In his European Journal of Cancer paper, Dr. Raxit J. Jariwalla reports an interesting observation on the microcompetition discovery: "The key point of the theory is that the competing DNA sequences do not bind each other but compete for binding to a limiting transcription complex. In the example cited, the viral DNA and BRCA1 do not bind each other but compete for binding to the limiting GABP*p300/cbp transcription complex. It is interesting that when explaining observations reported in the literature, biologist tend to rely on the traditional physicochemical philosophy which centers on binding/non-binding events, or physical contact between molecules. In contrast, microcompetition with foreign DNA, which in essence is a reallocation of a rare resource, seem to draw on economic rather than physicochemical principles."


To summarize: the cause of cancer, and other chronic diseases, is not a genetic mutation, it is a reallocation of a scarce genetic resource caused by the latent presence of a virus (or other types of foreign DNA).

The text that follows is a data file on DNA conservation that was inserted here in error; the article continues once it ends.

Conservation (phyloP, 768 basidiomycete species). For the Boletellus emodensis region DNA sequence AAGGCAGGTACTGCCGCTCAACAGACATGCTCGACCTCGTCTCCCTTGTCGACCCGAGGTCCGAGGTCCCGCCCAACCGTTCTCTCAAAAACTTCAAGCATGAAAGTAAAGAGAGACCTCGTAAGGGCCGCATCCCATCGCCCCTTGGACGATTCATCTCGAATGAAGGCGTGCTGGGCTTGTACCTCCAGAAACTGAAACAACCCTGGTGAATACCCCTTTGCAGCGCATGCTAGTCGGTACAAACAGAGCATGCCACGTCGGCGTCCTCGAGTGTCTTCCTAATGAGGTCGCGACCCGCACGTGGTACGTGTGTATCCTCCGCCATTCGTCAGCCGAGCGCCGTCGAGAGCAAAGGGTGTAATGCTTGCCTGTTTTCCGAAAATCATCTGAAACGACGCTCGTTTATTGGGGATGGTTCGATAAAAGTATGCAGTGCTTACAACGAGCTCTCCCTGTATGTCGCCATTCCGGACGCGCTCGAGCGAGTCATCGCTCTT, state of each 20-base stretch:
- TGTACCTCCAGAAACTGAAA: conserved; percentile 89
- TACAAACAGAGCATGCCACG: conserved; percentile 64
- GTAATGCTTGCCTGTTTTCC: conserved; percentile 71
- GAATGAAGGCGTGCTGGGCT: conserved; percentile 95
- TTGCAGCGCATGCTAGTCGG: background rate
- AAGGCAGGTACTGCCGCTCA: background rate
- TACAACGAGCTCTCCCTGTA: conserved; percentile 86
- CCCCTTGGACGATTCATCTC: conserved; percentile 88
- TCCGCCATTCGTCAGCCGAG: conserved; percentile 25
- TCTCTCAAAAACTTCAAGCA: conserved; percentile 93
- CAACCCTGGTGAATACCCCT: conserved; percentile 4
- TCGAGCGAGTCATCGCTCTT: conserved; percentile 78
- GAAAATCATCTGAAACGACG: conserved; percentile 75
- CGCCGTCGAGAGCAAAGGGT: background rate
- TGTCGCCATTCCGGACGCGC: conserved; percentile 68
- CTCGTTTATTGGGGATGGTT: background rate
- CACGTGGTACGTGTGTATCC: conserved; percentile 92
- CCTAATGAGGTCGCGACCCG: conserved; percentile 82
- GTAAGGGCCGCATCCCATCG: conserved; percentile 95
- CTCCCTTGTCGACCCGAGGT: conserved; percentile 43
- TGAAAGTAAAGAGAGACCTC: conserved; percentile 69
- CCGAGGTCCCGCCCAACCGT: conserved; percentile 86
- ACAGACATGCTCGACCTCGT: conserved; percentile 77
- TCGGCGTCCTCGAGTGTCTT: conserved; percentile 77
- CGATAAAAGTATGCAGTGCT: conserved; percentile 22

Reaction of the Scientific Community

What is the scientific community saying about Dr. Polansky's discovery?

Consider what the famous heart surgeon and "Living Legend," Michael E. DeBakey, said about the discovery, "The theory underlying the basic concept concerning the origin of chronic diseases presented by Dr. Polansky is most interesting, indeed fascinating ... Perhaps a symposium could be held to provide a forum for further discussions and critiques of this fascinating theory."

Elena N. Naumova, PhD, Associate Professor, Department of Family Medicine and Community Health,

Tufts University School of Medicine, said, "Dr. Polansky's work compellingly demonstrates a framework that could bring together researchers from different fields.